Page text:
Residents along East North Ninth Street got a chance to hear about the plans for road improvements and the impact the project would have on their property.
City engineer Alan Spesard took time before Monday’s city council meeting to explain the plans to about 25 people at City Hall.
“Besides Route 16 and Route 128, Ninth Street is actually the most traveled road in town, by the traffic counters we use,” Spesard told the group. “The road is the main route to Dam West Recreation area.”
Spesard said that plans for road improvements began in 2003 as a conceptual project waiting for funding. In August 2012 Shelbyville was awarded the Public Lands Highway Discretionary Grant in the amount of $970,640 with 100 percent funding. This includes 9th Street from the railroad tracks east of Morgan Street to the Corps property at the road over the dam.
“There is no funding requirements by the city,” Spesard said.
With the award, Spesard and his department designed a wish list of improvements that would include concrete curb, gutter and storm sewer, and sidewalks. The project would complete phase 9 of the General Dacey Bike Trail from North 6th Street to the City Park and the lake recreational area.
Other benefits would separate the storm sewer from the sanitary system, bury overhead lines, install lighting, and replace old water line along 9th Street. There would also be improvement to the access road to Glenwood Cemetery from gravel to oil and chip.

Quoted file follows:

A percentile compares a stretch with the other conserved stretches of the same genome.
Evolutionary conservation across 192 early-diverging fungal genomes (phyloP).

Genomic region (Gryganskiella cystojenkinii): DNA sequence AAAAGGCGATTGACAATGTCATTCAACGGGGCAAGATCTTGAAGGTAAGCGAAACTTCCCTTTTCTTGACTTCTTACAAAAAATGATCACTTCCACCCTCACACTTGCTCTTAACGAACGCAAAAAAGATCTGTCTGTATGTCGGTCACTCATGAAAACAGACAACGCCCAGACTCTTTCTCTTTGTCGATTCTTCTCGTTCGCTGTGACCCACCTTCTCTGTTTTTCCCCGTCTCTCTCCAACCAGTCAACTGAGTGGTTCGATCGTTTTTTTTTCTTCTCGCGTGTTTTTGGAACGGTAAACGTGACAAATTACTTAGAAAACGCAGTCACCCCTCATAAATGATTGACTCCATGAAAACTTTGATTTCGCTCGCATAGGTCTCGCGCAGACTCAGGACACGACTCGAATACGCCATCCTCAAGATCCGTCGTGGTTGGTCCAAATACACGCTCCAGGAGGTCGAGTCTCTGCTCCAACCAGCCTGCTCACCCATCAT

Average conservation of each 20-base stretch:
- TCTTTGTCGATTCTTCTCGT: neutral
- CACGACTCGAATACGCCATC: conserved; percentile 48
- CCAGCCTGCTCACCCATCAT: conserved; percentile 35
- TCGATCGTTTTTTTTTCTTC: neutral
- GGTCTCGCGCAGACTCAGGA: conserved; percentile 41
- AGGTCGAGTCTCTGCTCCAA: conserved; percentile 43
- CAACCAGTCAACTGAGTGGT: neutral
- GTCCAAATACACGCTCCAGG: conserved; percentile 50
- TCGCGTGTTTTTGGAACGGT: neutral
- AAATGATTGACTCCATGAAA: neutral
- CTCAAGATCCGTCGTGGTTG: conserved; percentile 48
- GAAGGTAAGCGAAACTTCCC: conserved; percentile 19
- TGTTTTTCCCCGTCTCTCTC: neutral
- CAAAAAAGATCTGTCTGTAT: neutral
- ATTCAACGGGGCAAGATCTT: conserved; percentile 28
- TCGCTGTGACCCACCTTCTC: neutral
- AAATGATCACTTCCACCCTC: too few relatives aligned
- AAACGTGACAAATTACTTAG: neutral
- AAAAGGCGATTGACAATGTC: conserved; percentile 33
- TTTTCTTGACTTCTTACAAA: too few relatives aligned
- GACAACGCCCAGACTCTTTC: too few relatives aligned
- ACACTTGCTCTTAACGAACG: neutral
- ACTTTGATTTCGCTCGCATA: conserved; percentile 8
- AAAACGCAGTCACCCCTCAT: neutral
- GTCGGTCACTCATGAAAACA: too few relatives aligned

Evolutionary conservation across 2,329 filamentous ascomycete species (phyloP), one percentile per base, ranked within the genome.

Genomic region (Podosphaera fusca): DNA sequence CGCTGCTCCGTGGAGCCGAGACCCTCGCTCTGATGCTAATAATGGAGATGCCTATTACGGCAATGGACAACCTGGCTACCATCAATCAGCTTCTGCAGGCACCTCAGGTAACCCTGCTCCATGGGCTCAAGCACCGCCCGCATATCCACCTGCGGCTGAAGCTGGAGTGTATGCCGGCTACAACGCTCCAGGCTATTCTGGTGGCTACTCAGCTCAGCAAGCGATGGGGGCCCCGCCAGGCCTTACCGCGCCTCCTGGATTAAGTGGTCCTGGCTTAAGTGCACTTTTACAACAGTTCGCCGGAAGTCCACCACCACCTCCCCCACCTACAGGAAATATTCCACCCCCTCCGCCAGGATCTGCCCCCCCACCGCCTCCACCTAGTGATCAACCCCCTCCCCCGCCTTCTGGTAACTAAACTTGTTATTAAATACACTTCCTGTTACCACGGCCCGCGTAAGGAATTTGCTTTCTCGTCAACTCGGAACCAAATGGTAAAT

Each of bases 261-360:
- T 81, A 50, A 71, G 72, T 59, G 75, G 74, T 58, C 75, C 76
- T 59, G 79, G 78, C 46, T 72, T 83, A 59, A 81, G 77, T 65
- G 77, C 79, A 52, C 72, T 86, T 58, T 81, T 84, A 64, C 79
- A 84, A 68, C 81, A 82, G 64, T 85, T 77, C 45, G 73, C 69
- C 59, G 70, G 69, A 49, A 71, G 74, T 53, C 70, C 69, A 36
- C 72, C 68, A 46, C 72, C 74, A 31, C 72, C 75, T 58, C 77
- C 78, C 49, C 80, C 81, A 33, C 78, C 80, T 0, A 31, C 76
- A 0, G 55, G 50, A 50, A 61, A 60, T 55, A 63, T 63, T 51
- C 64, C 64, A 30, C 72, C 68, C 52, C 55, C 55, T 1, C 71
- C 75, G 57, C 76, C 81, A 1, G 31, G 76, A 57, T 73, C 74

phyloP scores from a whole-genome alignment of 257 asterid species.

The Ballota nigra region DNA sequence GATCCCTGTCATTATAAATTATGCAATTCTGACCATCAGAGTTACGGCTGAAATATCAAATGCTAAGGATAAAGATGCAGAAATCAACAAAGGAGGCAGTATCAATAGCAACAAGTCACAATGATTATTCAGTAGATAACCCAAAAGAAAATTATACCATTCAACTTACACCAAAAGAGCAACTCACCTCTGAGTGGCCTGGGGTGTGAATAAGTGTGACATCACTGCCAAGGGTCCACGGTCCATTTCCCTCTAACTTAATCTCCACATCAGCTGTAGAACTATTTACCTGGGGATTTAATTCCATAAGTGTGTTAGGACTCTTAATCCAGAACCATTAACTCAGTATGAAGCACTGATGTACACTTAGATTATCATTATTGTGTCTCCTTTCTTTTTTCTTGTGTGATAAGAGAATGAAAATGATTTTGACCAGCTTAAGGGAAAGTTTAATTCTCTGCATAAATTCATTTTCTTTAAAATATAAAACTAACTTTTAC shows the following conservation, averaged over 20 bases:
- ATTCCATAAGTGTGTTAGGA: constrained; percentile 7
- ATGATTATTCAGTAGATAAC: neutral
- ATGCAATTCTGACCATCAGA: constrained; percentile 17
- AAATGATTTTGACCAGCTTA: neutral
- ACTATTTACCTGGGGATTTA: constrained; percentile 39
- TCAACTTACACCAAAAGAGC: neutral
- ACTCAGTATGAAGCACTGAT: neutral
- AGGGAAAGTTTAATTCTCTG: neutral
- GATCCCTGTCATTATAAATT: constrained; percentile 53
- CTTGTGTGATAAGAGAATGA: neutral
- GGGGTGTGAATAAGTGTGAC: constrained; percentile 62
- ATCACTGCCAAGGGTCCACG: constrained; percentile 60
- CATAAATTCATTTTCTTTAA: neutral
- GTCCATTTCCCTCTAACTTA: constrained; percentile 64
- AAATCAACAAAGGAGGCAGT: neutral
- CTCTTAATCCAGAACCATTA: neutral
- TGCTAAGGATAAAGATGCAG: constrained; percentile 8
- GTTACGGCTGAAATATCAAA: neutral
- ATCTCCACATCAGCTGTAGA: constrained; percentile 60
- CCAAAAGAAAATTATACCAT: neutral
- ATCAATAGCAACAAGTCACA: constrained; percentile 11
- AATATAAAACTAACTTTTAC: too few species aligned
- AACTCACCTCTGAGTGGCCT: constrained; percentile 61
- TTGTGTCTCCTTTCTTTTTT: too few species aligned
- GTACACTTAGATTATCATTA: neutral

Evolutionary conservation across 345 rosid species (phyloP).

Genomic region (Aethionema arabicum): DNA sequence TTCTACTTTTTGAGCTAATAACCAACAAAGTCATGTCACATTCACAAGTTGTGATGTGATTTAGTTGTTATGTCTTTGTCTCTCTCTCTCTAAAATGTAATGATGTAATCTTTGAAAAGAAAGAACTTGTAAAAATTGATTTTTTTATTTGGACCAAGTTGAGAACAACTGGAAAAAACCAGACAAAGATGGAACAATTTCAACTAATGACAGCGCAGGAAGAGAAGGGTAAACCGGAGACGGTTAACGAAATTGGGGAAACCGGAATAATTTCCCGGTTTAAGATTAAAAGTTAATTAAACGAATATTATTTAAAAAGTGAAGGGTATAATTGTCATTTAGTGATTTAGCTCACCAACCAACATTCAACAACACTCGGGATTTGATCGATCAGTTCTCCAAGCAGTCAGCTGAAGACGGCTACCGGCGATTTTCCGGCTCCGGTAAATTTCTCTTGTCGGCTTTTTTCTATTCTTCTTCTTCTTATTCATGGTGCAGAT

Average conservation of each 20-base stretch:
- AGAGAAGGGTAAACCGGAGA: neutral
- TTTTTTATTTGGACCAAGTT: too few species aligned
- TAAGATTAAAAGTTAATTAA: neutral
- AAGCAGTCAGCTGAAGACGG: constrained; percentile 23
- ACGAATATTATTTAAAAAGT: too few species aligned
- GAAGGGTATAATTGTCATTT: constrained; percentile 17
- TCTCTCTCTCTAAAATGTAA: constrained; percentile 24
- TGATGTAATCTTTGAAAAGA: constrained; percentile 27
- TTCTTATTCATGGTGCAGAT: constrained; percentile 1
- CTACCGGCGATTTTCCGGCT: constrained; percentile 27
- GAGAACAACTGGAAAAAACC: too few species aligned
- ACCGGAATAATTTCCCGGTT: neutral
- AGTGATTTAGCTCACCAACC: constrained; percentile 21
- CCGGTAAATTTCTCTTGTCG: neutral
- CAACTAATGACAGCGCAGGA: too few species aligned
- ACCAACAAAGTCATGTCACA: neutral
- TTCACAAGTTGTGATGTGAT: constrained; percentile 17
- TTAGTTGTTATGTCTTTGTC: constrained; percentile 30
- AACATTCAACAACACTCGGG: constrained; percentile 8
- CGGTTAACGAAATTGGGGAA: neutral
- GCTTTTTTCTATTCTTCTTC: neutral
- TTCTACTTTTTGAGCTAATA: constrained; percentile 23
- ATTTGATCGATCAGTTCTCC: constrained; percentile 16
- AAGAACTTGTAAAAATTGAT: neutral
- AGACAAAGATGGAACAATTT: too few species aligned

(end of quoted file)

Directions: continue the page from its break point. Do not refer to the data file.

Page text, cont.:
The road would be expanded from 22 feet to 26 feet across and use the city right-of-way for improvements.
The bid for contract will be let in Spring of 2014 allowing for the soonest start on the project.
“April to October is construction season. We want to sequence the construction for less inconvenience to property owners and visitors,” Spesard said. “It will be inconvenient - we’re not kidding anybody.”
He explained that there will be one lane traffic on the road, entrances to residents driveways and the city park will be done one-half at a time.
“The contractors will be required to allow 24-hour access to your properties,” Spesard told the crowd. “Mail delivery and garbage pickup will not be disrupted although relocation of mailboxes and use of dumpsters may be necessary during the construction period.”
He added that driveways and landscapes along the easements will be restored, but that some trees and other landscaping will be removed with the widening of the street. Concerned property owners will be able to talk with the contractor about those issues ahead of the project.
“The contractors is willing to talk with you individually if you have concerns,” Spesard said. “He wants everyone to be happy with what’s being done.”
“As with all projects, there is an inconvenience during the work, but it will be worth it in the end,” Spesard said.
Spesard provided conceptual drawings of the plans, which still have to be approved by Illinois Department of Transportation, for the residents to see. The drawings are also available by contacting his office. He also encouraged residents with additional questions and concerns to contact his office.
“We appreciate the work Alan has put in on the project. He has had the residents in mind when drawing up the plans,” said Mayor Jeff Johnson.